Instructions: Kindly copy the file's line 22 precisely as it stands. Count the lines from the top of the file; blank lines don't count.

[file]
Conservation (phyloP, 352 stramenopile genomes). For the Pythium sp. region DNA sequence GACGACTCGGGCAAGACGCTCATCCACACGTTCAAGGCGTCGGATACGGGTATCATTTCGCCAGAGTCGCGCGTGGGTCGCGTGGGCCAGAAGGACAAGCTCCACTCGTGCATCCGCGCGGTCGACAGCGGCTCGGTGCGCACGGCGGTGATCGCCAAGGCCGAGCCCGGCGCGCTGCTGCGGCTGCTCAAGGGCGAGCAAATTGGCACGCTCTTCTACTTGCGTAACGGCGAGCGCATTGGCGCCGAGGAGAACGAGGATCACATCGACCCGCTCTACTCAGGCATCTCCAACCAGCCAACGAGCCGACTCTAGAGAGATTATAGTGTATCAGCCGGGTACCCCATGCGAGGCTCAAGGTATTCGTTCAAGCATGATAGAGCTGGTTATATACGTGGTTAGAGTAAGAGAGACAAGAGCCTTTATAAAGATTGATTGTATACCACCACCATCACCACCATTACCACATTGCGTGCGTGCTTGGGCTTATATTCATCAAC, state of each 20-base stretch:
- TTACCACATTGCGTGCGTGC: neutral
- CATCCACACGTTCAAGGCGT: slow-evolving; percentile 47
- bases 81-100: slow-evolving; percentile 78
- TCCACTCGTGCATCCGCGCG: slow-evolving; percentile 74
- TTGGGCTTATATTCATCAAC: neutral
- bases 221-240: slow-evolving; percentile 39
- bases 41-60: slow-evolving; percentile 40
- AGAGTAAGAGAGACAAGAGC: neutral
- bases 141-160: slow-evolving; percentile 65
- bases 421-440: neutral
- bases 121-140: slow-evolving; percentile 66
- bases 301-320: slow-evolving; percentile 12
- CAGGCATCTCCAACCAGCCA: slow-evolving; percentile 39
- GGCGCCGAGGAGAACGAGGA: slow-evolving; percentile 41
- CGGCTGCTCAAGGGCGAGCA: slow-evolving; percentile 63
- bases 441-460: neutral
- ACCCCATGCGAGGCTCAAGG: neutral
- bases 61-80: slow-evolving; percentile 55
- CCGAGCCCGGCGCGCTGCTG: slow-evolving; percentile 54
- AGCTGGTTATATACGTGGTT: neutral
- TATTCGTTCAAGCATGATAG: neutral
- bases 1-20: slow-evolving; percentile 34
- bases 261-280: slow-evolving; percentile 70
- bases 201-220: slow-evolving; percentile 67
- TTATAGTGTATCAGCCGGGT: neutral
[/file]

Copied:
- TATTCGTTCAAGCATGATAG: neutral